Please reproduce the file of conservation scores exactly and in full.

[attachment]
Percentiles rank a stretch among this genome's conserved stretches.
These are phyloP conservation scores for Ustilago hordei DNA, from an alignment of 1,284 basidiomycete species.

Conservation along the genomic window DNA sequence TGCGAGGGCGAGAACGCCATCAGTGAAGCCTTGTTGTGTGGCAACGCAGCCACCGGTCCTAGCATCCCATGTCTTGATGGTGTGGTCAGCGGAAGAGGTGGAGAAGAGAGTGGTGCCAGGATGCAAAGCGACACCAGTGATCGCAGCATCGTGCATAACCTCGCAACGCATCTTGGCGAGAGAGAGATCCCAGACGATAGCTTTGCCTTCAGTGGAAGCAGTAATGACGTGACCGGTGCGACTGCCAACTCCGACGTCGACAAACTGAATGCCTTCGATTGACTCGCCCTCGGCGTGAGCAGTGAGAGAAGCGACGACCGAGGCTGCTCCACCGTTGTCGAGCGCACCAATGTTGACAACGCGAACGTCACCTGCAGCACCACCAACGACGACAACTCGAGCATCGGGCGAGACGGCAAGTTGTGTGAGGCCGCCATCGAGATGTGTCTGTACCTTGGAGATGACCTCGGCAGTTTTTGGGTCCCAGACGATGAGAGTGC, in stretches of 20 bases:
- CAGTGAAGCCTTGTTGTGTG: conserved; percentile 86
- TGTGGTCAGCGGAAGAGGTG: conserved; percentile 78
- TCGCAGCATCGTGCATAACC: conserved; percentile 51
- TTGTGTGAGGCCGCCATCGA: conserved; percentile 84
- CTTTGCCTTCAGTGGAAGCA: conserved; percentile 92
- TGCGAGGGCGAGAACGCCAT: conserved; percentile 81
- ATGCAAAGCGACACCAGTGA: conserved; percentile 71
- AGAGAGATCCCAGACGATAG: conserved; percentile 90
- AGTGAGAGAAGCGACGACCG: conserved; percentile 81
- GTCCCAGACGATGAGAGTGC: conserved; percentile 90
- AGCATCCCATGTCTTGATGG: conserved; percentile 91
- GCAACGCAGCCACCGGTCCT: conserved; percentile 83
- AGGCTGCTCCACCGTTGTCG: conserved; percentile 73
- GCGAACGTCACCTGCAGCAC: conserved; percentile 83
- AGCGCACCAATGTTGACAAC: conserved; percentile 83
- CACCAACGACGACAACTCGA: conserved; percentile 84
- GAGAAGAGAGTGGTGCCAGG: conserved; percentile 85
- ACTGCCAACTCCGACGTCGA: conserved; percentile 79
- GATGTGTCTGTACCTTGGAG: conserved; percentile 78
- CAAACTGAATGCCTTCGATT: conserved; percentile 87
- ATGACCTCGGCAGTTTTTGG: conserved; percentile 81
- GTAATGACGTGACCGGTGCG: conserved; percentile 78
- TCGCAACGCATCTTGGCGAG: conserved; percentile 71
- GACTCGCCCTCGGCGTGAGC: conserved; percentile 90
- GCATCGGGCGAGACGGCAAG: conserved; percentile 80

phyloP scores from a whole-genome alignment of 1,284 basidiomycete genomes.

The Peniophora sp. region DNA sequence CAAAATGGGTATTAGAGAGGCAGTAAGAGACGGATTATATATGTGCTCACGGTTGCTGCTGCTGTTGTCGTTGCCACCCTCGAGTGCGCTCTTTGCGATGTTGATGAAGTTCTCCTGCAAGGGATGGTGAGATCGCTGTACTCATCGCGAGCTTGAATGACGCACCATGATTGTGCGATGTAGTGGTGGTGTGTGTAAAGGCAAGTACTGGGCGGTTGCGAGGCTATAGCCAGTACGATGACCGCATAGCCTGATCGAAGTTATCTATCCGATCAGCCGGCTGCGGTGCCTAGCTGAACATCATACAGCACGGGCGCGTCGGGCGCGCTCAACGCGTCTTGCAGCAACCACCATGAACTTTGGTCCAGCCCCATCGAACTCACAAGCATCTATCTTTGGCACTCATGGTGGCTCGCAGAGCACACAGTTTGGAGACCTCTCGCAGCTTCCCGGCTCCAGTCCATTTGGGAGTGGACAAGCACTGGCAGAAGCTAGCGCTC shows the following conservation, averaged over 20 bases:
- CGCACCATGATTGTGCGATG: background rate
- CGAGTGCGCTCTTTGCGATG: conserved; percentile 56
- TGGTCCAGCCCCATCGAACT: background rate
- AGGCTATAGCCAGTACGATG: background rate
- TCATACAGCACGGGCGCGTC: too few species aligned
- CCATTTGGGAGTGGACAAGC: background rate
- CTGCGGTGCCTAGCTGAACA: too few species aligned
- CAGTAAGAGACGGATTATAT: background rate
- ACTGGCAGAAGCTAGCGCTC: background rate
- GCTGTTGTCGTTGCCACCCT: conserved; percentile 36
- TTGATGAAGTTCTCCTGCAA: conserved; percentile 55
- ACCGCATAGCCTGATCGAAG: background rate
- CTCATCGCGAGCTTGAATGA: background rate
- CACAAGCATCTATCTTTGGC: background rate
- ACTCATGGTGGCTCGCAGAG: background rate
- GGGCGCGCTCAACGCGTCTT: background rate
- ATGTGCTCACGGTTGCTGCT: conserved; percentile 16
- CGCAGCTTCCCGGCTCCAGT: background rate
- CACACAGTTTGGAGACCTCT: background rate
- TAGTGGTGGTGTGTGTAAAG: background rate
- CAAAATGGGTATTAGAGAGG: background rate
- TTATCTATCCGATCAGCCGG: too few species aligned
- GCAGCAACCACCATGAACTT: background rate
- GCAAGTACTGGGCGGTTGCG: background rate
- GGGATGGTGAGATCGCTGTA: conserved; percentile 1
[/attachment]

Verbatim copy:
Percentiles rank a stretch among this genome's conserved stretches.
These are phyloP conservation scores for Ustilago hordei DNA, from an alignment of 1,284 basidiomycete species.

Conservation along the genomic window DNA sequence TGCGAGGGCGAGAACGCCATCAGTGAAGCCTTGTTGTGTGGCAACGCAGCCACCGGTCCTAGCATCCCATGTCTTGATGGTGTGGTCAGCGGAAGAGGTGGAGAAGAGAGTGGTGCCAGGATGCAAAGCGACACCAGTGATCGCAGCATCGTGCATAACCTCGCAACGCATCTTGGCGAGAGAGAGATCCCAGACGATAGCTTTGCCTTCAGTGGAAGCAGTAATGACGTGACCGGTGCGACTGCCAACTCCGACGTCGACAAACTGAATGCCTTCGATTGACTCGCCCTCGGCGTGAGCAGTGAGAGAAGCGACGACCGAGGCTGCTCCACCGTTGTCGAGCGCACCAATGTTGACAACGCGAACGTCACCTGCAGCACCACCAACGACGACAACTCGAGCATCGGGCGAGACGGCAAGTTGTGTGAGGCCGCCATCGAGATGTGTCTGTACCTTGGAGATGACCTCGGCAGTTTTTGGGTCCCAGACGATGAGAGTGC, in stretches of 20 bases:
- CAGTGAAGCCTTGTTGTGTG: conserved; percentile 86
- TGTGGTCAGCGGAAGAGGTG: conserved; percentile 78
- TCGCAGCATCGTGCATAACC: conserved; percentile 51
- TTGTGTGAGGCCGCCATCGA: conserved; percentile 84
- CTTTGCCTTCAGTGGAAGCA: conserved; percentile 92
- TGCGAGGGCGAGAACGCCAT: conserved; percentile 81
- ATGCAAAGCGACACCAGTGA: conserved; percentile 71
- AGAGAGATCCCAGACGATAG: conserved; percentile 90
- AGTGAGAGAAGCGACGACCG: conserved; percentile 81
- GTCCCAGACGATGAGAGTGC: conserved; percentile 90
- AGCATCCCATGTCTTGATGG: conserved; percentile 91
- GCAACGCAGCCACCGGTCCT: conserved; percentile 83
- AGGCTGCTCCACCGTTGTCG: conserved; percentile 73
- GCGAACGTCACCTGCAGCAC: conserved; percentile 83
- AGCGCACCAATGTTGACAAC: conserved; percentile 83
- CACCAACGACGACAACTCGA: conserved; percentile 84
- GAGAAGAGAGTGGTGCCAGG: conserved; percentile 85
- ACTGCCAACTCCGACGTCGA: conserved; percentile 79
- GATGTGTCTGTACCTTGGAG: conserved; percentile 78
- CAAACTGAATGCCTTCGATT: conserved; percentile 87
- ATGACCTCGGCAGTTTTTGG: conserved; percentile 81
- GTAATGACGTGACCGGTGCG: conserved; percentile 78
- TCGCAACGCATCTTGGCGAG: conserved; percentile 71
- GACTCGCCCTCGGCGTGAGC: conserved; percentile 90
- GCATCGGGCGAGACGGCAAG: conserved; percentile 80

phyloP scores from a whole-genome alignment of 1,284 basidiomycete genomes.

The Peniophora sp. region DNA sequence CAAAATGGGTATTAGAGAGGCAGTAAGAGACGGATTATATATGTGCTCACGGTTGCTGCTGCTGTTGTCGTTGCCACCCTCGAGTGCGCTCTTTGCGATGTTGATGAAGTTCTCCTGCAAGGGATGGTGAGATCGCTGTACTCATCGCGAGCTTGAATGACGCACCATGATTGTGCGATGTAGTGGTGGTGTGTGTAAAGGCAAGTACTGGGCGGTTGCGAGGCTATAGCCAGTACGATGACCGCATAGCCTGATCGAAGTTATCTATCCGATCAGCCGGCTGCGGTGCCTAGCTGAACATCATACAGCACGGGCGCGTCGGGCGCGCTCAACGCGTCTTGCAGCAACCACCATGAACTTTGGTCCAGCCCCATCGAACTCACAAGCATCTATCTTTGGCACTCATGGTGGCTCGCAGAGCACACAGTTTGGAGACCTCTCGCAGCTTCCCGGCTCCAGTCCATTTGGGAGTGGACAAGCACTGGCAGAAGCTAGCGCTC shows the following conservation, averaged over 20 bases:
- CGCACCATGATTGTGCGATG: background rate
- CGAGTGCGCTCTTTGCGATG: conserved; percentile 56
- TGGTCCAGCCCCATCGAACT: background rate
- AGGCTATAGCCAGTACGATG: background rate
- TCATACAGCACGGGCGCGTC: too few species aligned
- CCATTTGGGAGTGGACAAGC: background rate
- CTGCGGTGCCTAGCTGAACA: too few species aligned
- CAGTAAGAGACGGATTATAT: background rate
- ACTGGCAGAAGCTAGCGCTC: background rate
- GCTGTTGTCGTTGCCACCCT: conserved; percentile 36
- TTGATGAAGTTCTCCTGCAA: conserved; percentile 55
- ACCGCATAGCCTGATCGAAG: background rate
- CTCATCGCGAGCTTGAATGA: background rate
- CACAAGCATCTATCTTTGGC: background rate
- ACTCATGGTGGCTCGCAGAG: background rate
- GGGCGCGCTCAACGCGTCTT: background rate
- ATGTGCTCACGGTTGCTGCT: conserved; percentile 16
- CGCAGCTTCCCGGCTCCAGT: background rate
- CACACAGTTTGGAGACCTCT: background rate
- TAGTGGTGGTGTGTGTAAAG: background rate
- CAAAATGGGTATTAGAGAGG: background rate
- TTATCTATCCGATCAGCCGG: too few species aligned
- GCAGCAACCACCATGAACTT: background rate
- GCAAGTACTGGGCGGTTGCG: background rate
- GGGATGGTGAGATCGCTGTA: conserved; percentile 1